find in conjuction with grep

Kevin Wang rightsock at gmail.com
Wed Aug 11 19:45:18 UTC 2004


to be a little more explicit and to throw an extra trick in your bag,
I usually write tihs up (in scripts, not typically on the command
line) as:

find . -type f -print0 | xargs -0 egrep 'want | phrase' /dev/null

why the /dev/null?  grep will only prepend the filename in the output
if there's more than 1 file.  This guarantees that you'll always have
at least 2 files.

imho, the grep -r option does not belong. but maybe I'm being an old
unix codger.  There's plenty of existing ways to do it. I don't see
the benefit to -r.  It's less flexible than find.

   - Kevin

On Wed, 11 Aug 2004 20:43:10 +0200, Alexander Dalloz
<alexander.dalloz at uni-bielefeld.de> wrote:
> Am Mi, den 11.08.2004 schrieb Kevin Old um 20:31:
> 
> > I've been using
> > find . -exec grep "phrase I want" {} \;
> 
> Not the best way. Using -exec is problematic.
> 
> > for quite a while to search recursively through directories and files
> > to find a phrase or word.
> >
> > The results I get back are simply the line(s) that contained the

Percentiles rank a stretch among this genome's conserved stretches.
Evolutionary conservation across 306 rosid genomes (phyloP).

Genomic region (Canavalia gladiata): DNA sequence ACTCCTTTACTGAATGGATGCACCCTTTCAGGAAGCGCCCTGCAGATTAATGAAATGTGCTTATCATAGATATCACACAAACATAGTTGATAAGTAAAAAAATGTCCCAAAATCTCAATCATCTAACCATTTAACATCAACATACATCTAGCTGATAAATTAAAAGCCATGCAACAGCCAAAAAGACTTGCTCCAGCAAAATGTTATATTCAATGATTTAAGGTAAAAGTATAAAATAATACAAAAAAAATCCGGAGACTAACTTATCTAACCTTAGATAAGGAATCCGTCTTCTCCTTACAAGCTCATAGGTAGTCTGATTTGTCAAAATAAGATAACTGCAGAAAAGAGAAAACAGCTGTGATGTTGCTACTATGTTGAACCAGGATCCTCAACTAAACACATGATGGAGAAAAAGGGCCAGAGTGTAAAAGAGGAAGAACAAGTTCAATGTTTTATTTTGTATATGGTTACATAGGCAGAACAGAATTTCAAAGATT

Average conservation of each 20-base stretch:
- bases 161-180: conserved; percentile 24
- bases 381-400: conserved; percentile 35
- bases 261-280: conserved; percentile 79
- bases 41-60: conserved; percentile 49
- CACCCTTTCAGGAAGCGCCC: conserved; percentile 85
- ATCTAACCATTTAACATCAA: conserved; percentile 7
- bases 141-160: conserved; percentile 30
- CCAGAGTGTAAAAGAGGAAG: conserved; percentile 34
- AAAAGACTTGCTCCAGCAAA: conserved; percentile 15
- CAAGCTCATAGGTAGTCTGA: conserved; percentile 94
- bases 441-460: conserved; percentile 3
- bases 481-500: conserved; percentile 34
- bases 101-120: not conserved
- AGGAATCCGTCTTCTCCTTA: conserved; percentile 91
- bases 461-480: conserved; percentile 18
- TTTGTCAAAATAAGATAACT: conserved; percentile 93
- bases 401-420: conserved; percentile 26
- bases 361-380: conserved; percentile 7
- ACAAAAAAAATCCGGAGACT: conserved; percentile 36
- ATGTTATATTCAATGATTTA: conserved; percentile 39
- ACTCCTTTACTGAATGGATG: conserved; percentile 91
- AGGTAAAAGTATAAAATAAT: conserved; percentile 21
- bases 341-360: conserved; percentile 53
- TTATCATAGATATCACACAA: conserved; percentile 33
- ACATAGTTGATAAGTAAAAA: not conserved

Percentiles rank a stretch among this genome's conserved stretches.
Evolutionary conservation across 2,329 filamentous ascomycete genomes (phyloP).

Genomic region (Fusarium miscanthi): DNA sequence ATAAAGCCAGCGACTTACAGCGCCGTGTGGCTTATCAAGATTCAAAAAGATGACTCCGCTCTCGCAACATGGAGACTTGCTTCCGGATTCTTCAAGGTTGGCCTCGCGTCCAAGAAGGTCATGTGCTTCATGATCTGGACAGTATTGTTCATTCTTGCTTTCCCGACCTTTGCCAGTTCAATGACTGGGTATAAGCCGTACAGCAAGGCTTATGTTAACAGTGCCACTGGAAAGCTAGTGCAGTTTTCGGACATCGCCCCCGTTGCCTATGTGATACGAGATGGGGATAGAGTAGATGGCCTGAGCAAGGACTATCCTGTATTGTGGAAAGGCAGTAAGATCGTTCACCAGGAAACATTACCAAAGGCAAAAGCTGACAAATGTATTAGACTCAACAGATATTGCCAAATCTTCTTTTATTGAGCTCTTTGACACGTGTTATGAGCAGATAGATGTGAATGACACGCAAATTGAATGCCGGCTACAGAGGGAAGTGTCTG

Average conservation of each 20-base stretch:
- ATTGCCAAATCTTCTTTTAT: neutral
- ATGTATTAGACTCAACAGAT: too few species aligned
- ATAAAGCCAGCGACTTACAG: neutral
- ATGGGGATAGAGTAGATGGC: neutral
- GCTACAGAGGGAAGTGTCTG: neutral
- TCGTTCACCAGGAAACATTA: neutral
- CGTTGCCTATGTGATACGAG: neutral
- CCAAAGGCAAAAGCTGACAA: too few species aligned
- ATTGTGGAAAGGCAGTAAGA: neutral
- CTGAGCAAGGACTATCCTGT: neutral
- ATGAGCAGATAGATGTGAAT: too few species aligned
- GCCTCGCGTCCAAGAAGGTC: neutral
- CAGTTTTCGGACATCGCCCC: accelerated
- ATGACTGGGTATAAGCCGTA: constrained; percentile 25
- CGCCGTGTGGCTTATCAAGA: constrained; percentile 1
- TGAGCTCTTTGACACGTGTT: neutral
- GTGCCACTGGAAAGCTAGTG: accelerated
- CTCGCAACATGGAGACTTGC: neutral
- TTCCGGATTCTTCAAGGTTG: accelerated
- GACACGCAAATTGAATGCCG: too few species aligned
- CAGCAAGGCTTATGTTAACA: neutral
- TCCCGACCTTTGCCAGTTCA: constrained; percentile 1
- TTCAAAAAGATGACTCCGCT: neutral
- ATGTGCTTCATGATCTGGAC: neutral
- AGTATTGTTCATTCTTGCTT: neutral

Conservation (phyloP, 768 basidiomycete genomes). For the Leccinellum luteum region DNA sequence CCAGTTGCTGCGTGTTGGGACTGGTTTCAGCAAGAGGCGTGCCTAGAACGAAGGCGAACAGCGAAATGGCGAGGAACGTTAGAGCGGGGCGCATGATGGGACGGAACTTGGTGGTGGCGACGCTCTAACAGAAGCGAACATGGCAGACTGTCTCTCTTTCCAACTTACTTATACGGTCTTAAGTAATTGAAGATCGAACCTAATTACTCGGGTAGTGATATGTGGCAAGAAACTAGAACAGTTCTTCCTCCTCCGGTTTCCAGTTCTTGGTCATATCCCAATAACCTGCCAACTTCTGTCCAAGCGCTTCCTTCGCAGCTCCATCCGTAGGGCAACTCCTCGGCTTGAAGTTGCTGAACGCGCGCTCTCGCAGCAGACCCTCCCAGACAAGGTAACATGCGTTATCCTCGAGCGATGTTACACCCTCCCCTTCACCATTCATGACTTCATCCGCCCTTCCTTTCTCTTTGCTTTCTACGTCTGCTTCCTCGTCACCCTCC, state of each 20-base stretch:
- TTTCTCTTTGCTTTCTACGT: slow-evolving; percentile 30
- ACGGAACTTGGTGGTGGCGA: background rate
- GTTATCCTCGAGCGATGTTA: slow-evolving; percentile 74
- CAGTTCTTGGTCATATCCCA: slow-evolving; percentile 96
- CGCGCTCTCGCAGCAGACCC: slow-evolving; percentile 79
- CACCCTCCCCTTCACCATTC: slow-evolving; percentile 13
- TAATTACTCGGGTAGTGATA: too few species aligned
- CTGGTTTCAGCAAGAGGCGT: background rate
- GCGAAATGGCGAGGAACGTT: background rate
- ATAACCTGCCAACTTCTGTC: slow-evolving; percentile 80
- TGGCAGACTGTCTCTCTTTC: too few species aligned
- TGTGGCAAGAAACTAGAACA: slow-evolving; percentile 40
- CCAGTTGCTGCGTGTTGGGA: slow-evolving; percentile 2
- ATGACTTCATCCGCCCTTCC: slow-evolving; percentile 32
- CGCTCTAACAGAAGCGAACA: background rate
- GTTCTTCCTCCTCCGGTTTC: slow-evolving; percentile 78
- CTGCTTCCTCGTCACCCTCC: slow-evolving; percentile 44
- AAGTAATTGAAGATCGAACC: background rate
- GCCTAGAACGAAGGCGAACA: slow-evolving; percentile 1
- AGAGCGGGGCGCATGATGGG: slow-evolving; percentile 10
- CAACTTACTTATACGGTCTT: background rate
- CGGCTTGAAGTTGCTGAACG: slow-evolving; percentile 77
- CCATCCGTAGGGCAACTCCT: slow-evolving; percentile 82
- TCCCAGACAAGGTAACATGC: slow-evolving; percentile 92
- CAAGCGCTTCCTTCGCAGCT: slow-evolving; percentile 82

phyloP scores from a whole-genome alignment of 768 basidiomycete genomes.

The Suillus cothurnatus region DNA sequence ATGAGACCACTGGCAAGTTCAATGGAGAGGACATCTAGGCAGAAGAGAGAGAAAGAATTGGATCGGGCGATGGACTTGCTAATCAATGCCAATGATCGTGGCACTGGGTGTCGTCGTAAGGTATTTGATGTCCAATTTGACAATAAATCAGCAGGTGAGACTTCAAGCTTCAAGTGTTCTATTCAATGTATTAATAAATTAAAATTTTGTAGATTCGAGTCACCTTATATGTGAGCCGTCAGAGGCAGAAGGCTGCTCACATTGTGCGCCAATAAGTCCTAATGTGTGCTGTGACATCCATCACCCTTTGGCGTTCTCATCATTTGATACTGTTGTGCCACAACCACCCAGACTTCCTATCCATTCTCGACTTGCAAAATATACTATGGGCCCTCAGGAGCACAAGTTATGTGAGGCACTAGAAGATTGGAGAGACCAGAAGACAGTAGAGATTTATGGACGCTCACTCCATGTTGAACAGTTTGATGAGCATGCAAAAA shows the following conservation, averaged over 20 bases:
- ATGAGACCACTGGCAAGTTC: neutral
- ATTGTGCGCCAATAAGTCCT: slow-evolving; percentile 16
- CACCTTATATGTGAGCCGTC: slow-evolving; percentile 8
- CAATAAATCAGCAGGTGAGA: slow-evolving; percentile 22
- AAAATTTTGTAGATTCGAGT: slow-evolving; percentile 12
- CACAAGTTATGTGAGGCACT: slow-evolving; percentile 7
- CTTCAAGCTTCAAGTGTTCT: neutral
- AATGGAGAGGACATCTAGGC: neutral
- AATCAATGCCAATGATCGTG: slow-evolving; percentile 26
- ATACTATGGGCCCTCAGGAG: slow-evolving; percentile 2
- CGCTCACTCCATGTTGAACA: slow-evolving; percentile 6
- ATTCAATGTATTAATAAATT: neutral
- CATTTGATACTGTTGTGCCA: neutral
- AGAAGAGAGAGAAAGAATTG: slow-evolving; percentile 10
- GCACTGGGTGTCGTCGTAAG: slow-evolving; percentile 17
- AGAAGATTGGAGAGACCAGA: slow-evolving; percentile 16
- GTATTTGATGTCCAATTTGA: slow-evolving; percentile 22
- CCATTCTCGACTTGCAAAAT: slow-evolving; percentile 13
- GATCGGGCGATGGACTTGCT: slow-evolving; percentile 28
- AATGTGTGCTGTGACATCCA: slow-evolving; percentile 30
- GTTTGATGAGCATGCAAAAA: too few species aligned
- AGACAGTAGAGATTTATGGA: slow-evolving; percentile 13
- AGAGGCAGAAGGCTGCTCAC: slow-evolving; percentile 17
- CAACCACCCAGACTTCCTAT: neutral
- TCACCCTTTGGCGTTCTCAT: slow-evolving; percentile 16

> > phrase, but no path or filename.
> 
> find . -print0 | xargs -0 grep "string"
> 
> > I'd thought about the -name flag, but I can't seem to figure out how
> > to use it, though it is more for using to search for file names rather
> > than display the name, it seems.
> 
> find /path/to/search/under -name "*string*"
> 
> will find all object names with "string" anywhere in, like "stringfoo"
> or "foostringbar" or just "string".
> 
> > Kevin
> 
> Alexander
> 
> --
> Alexander Dalloz | Enger, Germany | GPG key 1024D/ED695653 1999-07-13
> Fedora GNU/Linux Core 2 (Tettnang) kernel 2.6.7-1.494.2.2smp
> Serendipity 20:40:56 up 7 days, 14:08, load average: 4.07, 3.31, 2.20
> 
> 
>





More information about the users mailing list